rate tart


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Related to rate tart: Stoozing

rate tart

n
(Banking & Finance) a credit card holder, bank account holder, etc, who frequently and purposefully changes providers to take advantage of low interest rate offers intended to attract new customers
[from rate1 + tart3]
Collins English Dictionary – Complete and Unabridged, 12th Edition 2014 © HarperCollins Publishers 1991, 1994, 1998, 2000, 2003, 2006, 2007, 2009, 2011, 2014
References in periodicals archive ?
Banks and building societies have an insulting term - rate tart - for their customers who act sensibly and move their accounts to make sure they are always receiving the best interest.
Other words included in this latest edition include chugger (defined as a charity worker who approaches people in the street in an attempt to solicit regular donations) and rate tart (a person who frequently moves money between different savings accounts in order to take advantage of the most favourable rates of interest).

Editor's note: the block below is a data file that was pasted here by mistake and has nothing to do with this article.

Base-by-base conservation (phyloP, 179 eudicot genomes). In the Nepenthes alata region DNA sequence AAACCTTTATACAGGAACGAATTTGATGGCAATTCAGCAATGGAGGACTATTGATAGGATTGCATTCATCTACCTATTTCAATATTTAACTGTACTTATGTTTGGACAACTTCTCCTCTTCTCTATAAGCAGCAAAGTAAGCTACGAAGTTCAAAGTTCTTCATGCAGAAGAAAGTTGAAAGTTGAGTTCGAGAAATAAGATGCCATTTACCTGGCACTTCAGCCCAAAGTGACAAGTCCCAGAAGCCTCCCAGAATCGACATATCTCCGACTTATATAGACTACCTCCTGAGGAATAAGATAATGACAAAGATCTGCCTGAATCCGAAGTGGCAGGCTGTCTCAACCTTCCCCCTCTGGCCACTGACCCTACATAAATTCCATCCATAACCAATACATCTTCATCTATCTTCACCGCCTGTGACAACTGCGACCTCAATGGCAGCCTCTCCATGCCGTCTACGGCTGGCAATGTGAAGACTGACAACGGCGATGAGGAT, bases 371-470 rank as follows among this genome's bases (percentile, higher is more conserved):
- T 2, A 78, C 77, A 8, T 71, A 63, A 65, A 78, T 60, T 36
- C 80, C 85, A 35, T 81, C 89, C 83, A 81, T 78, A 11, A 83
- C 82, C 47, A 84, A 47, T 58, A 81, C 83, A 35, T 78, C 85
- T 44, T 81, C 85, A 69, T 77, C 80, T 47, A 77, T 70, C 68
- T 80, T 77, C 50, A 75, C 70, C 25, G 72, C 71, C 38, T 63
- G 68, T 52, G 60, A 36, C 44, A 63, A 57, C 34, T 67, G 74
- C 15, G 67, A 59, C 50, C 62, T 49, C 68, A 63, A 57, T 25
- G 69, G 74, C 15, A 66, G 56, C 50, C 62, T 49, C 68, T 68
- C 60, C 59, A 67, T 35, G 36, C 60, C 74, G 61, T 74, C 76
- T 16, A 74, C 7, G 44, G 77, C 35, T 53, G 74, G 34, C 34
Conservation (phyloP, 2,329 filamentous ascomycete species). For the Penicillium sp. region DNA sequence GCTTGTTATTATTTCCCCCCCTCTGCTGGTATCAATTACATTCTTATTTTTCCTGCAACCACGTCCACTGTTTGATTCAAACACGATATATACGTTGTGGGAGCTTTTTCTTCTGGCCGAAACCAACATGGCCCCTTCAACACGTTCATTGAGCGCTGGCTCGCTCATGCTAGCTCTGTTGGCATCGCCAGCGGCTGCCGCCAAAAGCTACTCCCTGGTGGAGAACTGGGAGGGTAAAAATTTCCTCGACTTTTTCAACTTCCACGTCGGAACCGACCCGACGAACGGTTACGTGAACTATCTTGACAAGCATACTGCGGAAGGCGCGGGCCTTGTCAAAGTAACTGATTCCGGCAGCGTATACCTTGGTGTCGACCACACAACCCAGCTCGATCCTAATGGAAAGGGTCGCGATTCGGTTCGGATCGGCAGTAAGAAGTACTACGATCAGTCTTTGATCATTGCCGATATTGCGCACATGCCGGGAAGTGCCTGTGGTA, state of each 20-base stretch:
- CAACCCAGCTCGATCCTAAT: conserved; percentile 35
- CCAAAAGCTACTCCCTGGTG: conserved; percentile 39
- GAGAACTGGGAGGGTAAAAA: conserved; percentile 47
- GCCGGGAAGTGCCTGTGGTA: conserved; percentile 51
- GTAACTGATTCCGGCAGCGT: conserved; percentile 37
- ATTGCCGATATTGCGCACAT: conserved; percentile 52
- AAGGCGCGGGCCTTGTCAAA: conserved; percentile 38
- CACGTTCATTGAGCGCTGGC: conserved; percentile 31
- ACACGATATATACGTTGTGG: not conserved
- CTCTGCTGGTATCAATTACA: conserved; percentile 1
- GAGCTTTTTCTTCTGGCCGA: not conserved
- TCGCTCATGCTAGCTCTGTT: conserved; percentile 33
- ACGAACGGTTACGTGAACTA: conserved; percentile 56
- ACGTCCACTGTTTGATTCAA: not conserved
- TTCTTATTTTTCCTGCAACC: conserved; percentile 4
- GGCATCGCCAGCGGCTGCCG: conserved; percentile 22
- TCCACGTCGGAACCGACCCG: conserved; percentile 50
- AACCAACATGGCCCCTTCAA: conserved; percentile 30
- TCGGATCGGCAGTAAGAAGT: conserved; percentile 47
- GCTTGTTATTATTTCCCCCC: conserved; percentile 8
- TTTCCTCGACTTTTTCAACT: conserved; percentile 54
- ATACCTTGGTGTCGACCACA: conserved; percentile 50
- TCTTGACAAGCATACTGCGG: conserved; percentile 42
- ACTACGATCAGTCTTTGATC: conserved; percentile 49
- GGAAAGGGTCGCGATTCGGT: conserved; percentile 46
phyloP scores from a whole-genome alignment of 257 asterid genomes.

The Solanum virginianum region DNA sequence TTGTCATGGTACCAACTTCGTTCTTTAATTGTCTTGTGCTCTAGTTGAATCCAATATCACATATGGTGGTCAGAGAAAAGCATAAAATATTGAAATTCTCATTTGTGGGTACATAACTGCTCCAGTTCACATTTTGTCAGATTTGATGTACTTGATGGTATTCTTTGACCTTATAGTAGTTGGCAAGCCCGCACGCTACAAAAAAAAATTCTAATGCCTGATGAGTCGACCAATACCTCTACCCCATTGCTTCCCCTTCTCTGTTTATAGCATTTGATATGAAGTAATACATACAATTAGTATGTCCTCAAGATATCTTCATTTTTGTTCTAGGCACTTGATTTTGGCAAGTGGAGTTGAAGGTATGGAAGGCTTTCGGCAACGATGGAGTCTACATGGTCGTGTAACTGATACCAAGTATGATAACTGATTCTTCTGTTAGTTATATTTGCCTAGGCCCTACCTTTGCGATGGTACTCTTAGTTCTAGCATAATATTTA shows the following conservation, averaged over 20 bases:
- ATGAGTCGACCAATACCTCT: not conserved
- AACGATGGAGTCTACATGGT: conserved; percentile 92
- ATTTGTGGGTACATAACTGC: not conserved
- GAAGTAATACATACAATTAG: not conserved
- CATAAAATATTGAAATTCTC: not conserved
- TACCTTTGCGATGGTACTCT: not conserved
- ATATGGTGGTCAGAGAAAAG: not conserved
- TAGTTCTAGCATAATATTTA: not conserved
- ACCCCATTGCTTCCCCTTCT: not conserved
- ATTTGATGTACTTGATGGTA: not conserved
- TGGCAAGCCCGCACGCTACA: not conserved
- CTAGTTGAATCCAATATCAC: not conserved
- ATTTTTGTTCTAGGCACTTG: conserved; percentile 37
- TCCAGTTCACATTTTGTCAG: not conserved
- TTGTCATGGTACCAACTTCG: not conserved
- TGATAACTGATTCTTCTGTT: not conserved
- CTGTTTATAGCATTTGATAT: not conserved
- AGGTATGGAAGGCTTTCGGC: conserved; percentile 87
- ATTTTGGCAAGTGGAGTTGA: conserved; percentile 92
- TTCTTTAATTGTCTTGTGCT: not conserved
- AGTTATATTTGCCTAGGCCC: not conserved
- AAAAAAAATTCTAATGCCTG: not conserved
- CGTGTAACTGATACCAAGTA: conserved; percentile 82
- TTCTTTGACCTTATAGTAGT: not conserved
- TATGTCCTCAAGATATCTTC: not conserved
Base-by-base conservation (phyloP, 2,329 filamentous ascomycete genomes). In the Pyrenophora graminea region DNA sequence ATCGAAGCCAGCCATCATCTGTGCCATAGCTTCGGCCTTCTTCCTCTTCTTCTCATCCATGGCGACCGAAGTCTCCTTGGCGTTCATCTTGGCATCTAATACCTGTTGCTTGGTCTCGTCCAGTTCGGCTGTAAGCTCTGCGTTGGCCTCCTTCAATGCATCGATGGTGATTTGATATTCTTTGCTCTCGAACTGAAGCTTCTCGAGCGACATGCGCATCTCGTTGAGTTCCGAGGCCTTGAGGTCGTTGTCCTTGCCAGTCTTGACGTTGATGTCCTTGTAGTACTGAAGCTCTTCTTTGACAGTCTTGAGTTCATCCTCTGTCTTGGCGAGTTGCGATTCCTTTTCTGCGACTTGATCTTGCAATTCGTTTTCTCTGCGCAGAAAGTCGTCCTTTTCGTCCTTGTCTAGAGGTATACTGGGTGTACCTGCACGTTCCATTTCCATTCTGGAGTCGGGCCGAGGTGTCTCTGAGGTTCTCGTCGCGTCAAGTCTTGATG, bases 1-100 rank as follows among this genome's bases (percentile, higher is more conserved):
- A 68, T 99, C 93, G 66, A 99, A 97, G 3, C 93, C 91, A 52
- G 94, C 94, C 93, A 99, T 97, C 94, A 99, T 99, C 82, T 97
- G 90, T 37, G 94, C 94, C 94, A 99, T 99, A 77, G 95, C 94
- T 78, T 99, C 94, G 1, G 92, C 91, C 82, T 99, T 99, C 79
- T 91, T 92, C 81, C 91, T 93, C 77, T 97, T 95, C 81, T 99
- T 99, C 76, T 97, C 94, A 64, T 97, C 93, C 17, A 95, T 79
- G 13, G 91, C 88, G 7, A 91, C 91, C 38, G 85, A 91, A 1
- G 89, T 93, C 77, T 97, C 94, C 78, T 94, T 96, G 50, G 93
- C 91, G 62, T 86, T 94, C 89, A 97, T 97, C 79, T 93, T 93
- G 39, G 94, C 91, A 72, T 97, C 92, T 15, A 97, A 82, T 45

If taking out and repaying loans seems like too much hassle there is an easier way to exploit the interest-free cards - become a "rate tart".
It pays to be a rate tart - make a note in your diary when the deal comes to an end.
SELF-proclaimed "rate tart" Richard Beatson, 29, regularly switches his card balance to take advantage of 0 per cent introductory offers.
RATE TART ( A person who frequently moves money between different savings accounts.
So how do you go about ditching your prudish ways and becoming a rate tart?
SAVE hundreds by becoming a credit-card rate tart - disloyally switching from zero-per cent deal to zero-per-cent deal.
Says Anna Bowes at Chase de Vere: "The message for savers from now on is: 'Be vigilant and be a rate tart. Make sure you are in a position to switch money from one account to another when figures move the wrong way.
He is a 'rate tart' who continually switches between 0% finance deals on credit cards to keep his debts interest-free.
It added that they also tried to combat the 'rate tart phenomenon', with consumers staying with their credit card for only as long as the zero per cent introductory interest rate offer lasted.
Being a "rate tart" could also affect your credit rating and your ability to borrow or get a mortgage.